As you can see, the SC9000 is uniquely designed to optimize performance economics in addition to ultra-high IOPS. The key design feature that underpins Dell’s ability to deliver outstanding metrics on both performance and economics is intelligent flash tiering. This is the “big brains” of the SC9000 that enables the platform to effectively use low-cost TLC/3D NAND flash media in innovative ways, averting both the performance and wear endurance tradeoffs that would make it less effective in competing disk array architectures. With this unique design approach, Dell is giving IT leaders the multi-faceted performance capabilities they need to not only aggressively advance productivity across more workloads than competing disk array platforms, but also deliver industry-leading TCO going forward.

So for those customers out there who have hard-driving IOPs and latency imperatives, but who also have budget and TCO imperatives, it’s pretty clear that the SC9000 comes out on top.

Check out the all the great new features on the SC9000 here.

[i ] Internal test performed by Dell in September 2015 with Storage Center 6.7 on dual SC9000 controllers. Actual performance will vary based on configuration, usage and manufacturing variability.

[ii] NetApp quotes all-flash FAS8060 is capable of 200K IOPs for 100% reads of 8K blocks for database workloads: http://community.netapp.com/t5/Tech-OnTap-Articles/All-Flash-FAS-A-Deep-Dive/ta-p/87211.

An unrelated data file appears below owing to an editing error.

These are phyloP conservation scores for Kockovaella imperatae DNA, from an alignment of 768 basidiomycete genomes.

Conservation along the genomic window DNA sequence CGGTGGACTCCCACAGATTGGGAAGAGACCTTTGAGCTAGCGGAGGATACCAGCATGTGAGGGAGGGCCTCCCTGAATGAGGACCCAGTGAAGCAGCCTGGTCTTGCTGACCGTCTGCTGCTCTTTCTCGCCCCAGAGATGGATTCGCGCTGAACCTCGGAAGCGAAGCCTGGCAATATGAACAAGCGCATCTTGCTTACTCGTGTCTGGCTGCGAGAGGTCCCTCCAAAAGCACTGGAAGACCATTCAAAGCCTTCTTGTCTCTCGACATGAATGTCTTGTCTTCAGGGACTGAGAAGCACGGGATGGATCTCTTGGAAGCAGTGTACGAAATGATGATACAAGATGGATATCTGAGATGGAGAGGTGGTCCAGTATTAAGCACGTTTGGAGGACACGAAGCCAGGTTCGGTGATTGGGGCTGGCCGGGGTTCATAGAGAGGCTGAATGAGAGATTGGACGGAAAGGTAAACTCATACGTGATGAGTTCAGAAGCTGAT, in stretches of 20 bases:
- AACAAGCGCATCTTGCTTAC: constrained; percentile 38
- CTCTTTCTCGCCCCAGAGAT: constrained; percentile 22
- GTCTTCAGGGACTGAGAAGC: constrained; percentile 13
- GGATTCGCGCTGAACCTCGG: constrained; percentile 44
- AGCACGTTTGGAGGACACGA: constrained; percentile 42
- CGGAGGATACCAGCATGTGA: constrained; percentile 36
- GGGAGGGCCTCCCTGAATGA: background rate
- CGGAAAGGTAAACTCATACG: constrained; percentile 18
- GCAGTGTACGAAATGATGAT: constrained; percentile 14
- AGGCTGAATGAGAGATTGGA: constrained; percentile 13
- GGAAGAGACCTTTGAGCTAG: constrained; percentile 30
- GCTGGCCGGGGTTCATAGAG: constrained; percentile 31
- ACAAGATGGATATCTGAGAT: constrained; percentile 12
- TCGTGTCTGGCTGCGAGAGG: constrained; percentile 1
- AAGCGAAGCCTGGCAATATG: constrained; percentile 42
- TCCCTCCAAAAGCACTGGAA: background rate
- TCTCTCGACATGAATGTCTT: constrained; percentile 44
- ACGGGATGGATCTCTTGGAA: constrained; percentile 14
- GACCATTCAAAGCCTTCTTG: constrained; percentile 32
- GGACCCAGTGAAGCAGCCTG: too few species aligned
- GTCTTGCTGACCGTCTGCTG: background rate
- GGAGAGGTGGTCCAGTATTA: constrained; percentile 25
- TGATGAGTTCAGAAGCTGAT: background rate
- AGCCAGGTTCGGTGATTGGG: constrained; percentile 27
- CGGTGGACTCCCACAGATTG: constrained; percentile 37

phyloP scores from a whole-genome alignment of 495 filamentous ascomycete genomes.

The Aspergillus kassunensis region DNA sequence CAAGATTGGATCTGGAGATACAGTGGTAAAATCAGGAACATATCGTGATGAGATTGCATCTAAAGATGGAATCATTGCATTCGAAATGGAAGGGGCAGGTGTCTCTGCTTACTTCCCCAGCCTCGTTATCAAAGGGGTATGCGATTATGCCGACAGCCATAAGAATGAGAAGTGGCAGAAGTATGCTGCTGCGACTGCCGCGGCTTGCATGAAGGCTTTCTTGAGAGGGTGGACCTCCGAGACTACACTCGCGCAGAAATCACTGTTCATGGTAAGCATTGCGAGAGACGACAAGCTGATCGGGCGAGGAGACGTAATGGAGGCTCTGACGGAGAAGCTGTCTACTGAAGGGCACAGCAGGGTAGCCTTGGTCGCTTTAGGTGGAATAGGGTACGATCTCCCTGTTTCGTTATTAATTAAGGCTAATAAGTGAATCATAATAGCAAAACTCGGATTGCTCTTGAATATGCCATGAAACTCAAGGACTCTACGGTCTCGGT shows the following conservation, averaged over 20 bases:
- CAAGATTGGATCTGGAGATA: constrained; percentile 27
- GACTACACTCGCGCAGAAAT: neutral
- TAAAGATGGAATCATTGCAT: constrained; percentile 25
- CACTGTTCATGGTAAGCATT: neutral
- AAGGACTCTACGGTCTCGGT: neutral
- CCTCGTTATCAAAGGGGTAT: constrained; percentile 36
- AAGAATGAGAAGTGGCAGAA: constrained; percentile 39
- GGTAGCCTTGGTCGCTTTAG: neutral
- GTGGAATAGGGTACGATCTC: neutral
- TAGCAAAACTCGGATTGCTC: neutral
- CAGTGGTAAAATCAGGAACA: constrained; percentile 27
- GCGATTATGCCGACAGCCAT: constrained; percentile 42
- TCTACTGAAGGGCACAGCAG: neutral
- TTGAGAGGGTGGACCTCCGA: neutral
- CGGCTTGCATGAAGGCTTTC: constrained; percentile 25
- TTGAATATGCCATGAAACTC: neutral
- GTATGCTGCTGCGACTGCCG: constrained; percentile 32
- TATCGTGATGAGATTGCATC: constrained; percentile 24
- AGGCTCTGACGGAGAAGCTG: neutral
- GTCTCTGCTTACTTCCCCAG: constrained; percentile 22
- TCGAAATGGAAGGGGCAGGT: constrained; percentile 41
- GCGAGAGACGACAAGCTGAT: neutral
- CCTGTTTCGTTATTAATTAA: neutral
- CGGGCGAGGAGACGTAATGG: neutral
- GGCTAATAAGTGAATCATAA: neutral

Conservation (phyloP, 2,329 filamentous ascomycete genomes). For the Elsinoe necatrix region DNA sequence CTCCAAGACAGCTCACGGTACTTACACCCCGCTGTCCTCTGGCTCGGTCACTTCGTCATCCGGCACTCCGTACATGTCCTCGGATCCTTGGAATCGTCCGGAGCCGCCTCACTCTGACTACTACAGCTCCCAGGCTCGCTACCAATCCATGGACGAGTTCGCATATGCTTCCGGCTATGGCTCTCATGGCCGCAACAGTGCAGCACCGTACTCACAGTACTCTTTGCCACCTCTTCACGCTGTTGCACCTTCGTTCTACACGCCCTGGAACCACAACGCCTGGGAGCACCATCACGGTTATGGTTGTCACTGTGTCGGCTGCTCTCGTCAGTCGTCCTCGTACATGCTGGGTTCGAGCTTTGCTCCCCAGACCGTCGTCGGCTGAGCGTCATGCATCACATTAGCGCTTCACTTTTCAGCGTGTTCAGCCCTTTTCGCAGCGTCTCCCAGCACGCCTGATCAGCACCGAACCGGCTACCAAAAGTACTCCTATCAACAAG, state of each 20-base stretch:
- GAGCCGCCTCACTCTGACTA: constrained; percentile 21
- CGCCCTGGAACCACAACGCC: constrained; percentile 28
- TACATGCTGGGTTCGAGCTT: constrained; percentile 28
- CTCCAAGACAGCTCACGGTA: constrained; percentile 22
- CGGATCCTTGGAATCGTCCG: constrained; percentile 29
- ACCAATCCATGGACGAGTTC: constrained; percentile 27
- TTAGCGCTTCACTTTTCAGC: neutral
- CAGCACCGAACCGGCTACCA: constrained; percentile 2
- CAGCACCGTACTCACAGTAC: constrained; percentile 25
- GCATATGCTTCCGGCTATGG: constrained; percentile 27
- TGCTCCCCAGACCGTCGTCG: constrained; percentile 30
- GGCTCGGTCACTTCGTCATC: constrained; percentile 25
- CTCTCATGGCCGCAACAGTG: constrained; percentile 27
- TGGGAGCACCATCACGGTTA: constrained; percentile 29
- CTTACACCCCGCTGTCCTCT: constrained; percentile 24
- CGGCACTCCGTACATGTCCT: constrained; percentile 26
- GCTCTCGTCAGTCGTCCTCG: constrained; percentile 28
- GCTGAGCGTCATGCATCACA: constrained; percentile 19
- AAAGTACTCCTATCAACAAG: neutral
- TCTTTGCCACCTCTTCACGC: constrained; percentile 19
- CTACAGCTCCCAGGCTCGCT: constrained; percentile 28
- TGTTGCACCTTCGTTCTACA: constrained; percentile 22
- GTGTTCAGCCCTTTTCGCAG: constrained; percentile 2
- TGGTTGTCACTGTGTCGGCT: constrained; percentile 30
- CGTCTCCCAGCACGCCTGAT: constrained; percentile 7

[iii] Performance based on Pure Storage published IOPS and Dell system-level maximum and Dell standard IO/SSD sizing guidelines. Individual customer’s price may vary and data should be used for comparison purposes and to drive conversations with your sales representatives.

[iv] Net effective capacity is after applying a 2.5x compression ratio. Customer results may vary depending on application and configuration.

[v] Based on a $1.50/GB usable capacity metric quoted by HP for the 3PAR StoreServ 8000 array with 25 percent overhead (RAID 5 7+1, + system overhead), 4:1 compaction, 2N system, 24×7 Proactive care 3 years, standard discount, Base OS. http://www8.hp.com/h20195/V2/getpdf.aspx/4AA5-9493ENW.pdf?ver=1.0.

[vi] Based on effective $/GB of $1.25 quoted in the451 article titled “NetApp recovers the ball in all-flash storage,” Nov. 15, 2015. https://451research.com/report-short?entityId=87299&type=mis&alertid=680&contactid=0036000001Pl6NjAAJ.

[vii] Based $1.50/GB usable cited from press coverage of Pure’s announcement of planned support for TLC media : http://www.storagereview.com/pure_storage_introduces_predictive_platform_3d_tlc_memory.

[viii] Based on Pure Storage //m70 at $2.25/GB including 5-year support, compared to SC9000 with all-inclusive software for 5 years and pricing on a controller upgrade in year 3. Individual customer’s price may vary and data should be used for comparison purposes and to drive conversations with your sales representatives. Capacity is calculated using the LZO compression algorithm for databases, and using thin clones to make required database copies.

[ix] Source: Dell internal testing, August, 2015. Best case results for Microsoft SQL application data. Customer results may vary depending on application and configuration.

[x] Based on 120TB usable flash capacity in 3U, quoted by Pure Storage on the FlashArray //m product page: https://www.purestorage.com/products/flash-array-m.html.

[xi] Based on 60TB usable flash capacity per rack U cited from press coverage of Pure’s announcement of planned support for TLC media: http://www.tomsitpro.com/articles/pure-storage-tlc-nand-afa,1-3031.html.

About the Author: Sonya Sexton